Pope Paul VI to the Archbishop of Canterbury Dr Michael Ramsey

"(B)y entering into our house, you are entering your own house, we are happy to open our door and heart to you." - Pope Paul VI to Dr Michael Ramsey, Archbishop of Canterbury.

Friday, February 15, 2013

A dry martyrdom

The Pope got old and tired and thus he wanted to retire. That is in essence what Pope Benedict XVI did  this week to the utter surprise of the cardinals and to the shock of the rest of the world.

The Pope has no military force to speak of, only a tiny corps of Swiss Guards who offer protection for him. The Swiss Guards are more known for their Michelangelo designed dress that is a big Vatican tourist attraction than for anything else. The Pope doesn't wield real political power outside the walls of the Vatican but he has spiritual power by virtue of the commission he received from Christ and even more immense moral authority and power, again by virtue of the Divine. For his is not a secular office, but a spiritual one. And yet he is tired.

The secular world thinks of retirement as a time when one gets to enjoy life, play golf, island hop etc. This is especially if one got a good deal in superannuation and one had the luck that these retirement contributions didn't fade with usual financial crash. Benedict had none of that. He doesn't have a salary and so no pension fund. He has no condo investment to spend the remaining days but a monk's cell in the Vatican.

And so Benedict has hinted that he will go into seclusion as a monk. This is how it used to be. In the earliest times of Christianity, bishops who retired (and escaped martyrdom) went to the desert to be contemplatives.

The secular world doesn't understand what contemplatives do and what contemplation means. And yet secular people yearn for the contemplative life. They think it will make them get nearer to the Divine. That is true and so they seek all sorts of spiritualities and even come up with new ones. The Jedi spirituality inspired of Lucas' films is an example of seeking contemplation, of course in the Bright Side of the Force whilst trying to understand the Dark Side which is always with you.

Contemplation means leaving all that rat race behind and yet having the rat race within the monastic cell. I am not a monk but I come from a Christian tradition that has a monastic quality that laypeople live whilst in the world. Oh how I value those quiet times which at the end of the day is a must. But quiet means not disturbed. For it is during these quiet contemplation, that we face the magnitude of our unworthiness due to sin.

Anglicanism's spirituality has this contemplative nature and in the Mass of the Anglican Use, the Prayer of Humble Access which is always said in a contemplative manner before receiving the Sacrament, says it best. We are not worthy that even the dogs have more right to the crumbs!

"We do not presume to come to this thy Table, O merciful Lord, trusting in our own righteousness, but in thy manifold and great mercies. We are not worthy so much as to gather up the crumbs under thy Table. But thou art the same Lord, whose property is always to have mercy: Grant us therefore, gracious Lord, so to eat the flesh of thy dear Son Jesus Christ, and to drink his blood, that our sinful bodies may be made clean by his body, and our souls washed through his most precious blood, and that we may evermore dwell in him, and he in us. Amen."

Benedict as a tired man felt he wasn't worthy. Indeed he is like the rest of us. However he took his office like Christ took his cross while we are just exhorted just to do so. Many of us will shirk at the cost of bearing the Cross choosing instead to bear the very light cross of our imaginings.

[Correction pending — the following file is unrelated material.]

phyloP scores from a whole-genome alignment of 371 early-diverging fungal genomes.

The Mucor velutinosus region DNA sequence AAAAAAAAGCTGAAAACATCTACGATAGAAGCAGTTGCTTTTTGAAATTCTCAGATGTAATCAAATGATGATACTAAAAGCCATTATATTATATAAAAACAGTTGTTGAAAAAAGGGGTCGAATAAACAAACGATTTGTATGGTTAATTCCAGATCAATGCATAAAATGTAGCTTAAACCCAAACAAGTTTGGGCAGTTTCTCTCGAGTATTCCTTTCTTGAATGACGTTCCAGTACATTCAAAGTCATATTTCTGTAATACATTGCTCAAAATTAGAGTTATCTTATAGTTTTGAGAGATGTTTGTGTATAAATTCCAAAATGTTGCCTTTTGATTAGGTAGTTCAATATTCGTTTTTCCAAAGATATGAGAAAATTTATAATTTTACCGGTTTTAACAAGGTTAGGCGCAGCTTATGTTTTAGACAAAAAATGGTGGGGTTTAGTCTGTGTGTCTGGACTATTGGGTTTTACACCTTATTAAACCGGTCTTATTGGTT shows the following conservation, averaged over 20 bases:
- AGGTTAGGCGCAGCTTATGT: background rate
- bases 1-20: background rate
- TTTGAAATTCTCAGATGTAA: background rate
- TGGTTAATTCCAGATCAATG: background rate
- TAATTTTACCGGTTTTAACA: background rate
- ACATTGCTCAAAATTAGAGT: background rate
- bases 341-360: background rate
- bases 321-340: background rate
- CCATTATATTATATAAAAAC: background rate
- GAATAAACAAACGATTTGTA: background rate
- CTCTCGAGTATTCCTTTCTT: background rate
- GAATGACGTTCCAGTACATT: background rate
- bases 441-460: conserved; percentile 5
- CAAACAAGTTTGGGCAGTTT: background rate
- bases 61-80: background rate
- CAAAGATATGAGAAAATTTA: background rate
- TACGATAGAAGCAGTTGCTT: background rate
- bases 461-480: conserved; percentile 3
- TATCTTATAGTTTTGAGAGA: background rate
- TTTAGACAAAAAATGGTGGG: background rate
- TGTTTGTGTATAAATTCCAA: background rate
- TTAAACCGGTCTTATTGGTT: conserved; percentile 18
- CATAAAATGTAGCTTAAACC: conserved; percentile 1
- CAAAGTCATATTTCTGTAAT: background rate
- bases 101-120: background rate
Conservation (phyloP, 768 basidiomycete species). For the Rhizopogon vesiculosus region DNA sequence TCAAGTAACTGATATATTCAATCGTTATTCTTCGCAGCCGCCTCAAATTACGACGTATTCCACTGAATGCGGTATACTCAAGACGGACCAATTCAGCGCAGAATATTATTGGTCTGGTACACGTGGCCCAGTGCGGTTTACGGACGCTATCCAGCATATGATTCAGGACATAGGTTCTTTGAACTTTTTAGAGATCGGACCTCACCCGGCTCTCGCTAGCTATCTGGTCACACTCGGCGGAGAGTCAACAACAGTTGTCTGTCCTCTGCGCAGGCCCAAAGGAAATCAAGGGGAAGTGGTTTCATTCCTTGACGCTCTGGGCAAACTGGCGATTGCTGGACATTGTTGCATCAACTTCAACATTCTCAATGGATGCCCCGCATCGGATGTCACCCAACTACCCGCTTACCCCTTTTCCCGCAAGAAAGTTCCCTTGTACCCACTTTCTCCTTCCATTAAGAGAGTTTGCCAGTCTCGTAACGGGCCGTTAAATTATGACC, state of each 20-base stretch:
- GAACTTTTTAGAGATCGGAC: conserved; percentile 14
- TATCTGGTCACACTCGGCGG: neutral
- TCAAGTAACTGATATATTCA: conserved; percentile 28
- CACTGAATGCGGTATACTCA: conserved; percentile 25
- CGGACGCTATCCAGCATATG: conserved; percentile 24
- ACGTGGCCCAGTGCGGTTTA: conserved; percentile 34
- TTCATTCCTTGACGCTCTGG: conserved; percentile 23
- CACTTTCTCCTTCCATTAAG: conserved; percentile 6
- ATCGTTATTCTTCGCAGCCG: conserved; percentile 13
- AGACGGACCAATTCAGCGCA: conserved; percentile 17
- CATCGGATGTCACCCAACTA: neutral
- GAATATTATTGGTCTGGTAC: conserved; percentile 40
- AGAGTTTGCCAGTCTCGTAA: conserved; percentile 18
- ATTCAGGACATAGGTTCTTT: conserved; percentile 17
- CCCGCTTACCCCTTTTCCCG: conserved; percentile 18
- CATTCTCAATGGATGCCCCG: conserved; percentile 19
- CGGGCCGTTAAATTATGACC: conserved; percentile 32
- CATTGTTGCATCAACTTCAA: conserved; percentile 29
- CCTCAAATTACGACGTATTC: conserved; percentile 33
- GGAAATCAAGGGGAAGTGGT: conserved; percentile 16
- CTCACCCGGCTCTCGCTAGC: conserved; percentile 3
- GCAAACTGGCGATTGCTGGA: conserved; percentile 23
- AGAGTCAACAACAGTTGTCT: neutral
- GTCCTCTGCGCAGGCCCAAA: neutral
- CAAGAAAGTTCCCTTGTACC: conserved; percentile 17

The Pope got worn down by the battle against a secularism that is based on relativism that eventually kills what makes as human. But the Pope is just but human and it is time that a much younger bishop takes the Cross.

But taking the Cross means eventual crucifixion and the hope of rising again. And there won't be Simon of Cyrenes on our via dolorosa. A Baptist minister the Reverend Dr Martin Luther King understood it very well as he was moved by the Spirit. "The Cross is something you bear and eventually die on." He was right. There is no other way.

And so Benedict retires to a monk's cell, with his Cross and as the Mystics all have experienced (we know since they wrote about it) that the Devil is within the same cell also.  Benedict will need our prayers even more, more so than when he held the papal office.

This is not the retirement we secular creatures look forward to.

But the Cloud of Witnesses will be there to intercede. England has produced so many, Europe, Africa, Asia also and in our dear Philippines we have many too.

Yes the Church militant will get tired in the battle but cannot rest. I am not really a fan of Marian private revelations but it appears that the messages of the Lady of All Nations focus on this and the prophecy has passed. But the seer, a woman in Amsterdam who received the messages say of the Pope, a bishop, Westminster Abbey and the wearying struggle and the need to fight. Perhaps the seer saw Benedict and Rowan Williams in the Abbey. The messages have been approved by the local bishop as of supernatural origin. The Lady of All Nations mentions the role of the Anglican Church in this struggle several times.

Even then, the battle is on us.

Prayers will be said where God has called us in our state of life.

Benedict is living a dry martyrdom in his mission to spread the Faith and the Reason needed to live it according to God's will. And this in all meekness and charity. He was ridiculed, misunderstood and became tired.

Let us pray for like the Pope we are not worthy of all these grace.

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